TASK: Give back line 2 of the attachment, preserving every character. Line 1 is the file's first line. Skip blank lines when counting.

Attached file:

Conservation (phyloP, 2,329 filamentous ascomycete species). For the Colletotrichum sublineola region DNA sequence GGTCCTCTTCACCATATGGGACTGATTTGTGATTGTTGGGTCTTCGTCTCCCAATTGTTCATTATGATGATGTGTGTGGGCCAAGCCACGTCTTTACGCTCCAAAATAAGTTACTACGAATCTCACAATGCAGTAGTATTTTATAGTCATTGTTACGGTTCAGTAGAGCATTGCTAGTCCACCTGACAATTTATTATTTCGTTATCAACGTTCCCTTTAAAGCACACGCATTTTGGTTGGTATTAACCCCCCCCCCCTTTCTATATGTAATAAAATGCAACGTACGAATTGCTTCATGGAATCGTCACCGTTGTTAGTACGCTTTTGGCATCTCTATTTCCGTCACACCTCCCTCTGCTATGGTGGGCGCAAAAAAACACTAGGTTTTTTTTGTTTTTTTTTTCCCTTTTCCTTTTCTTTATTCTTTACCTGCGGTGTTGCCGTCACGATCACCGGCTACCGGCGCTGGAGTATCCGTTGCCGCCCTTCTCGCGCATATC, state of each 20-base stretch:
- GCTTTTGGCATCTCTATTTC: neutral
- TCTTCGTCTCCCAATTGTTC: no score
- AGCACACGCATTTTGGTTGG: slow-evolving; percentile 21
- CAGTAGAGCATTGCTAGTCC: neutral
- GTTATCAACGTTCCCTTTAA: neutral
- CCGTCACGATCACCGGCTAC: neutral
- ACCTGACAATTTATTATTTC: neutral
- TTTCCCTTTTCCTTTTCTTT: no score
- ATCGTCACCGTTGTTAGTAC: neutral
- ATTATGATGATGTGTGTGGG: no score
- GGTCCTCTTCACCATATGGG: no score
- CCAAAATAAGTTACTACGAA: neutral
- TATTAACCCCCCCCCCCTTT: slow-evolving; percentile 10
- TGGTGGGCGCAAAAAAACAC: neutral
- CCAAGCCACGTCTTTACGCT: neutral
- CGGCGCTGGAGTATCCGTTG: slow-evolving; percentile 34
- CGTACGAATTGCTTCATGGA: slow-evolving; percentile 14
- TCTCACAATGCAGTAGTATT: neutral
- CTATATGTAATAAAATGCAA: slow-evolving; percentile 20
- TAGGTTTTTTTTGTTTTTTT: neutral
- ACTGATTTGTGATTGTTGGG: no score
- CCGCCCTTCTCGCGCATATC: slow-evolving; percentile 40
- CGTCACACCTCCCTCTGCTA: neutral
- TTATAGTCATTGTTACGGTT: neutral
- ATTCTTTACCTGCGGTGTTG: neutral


- GCTTTTGGCATCTCTATTTC: neutral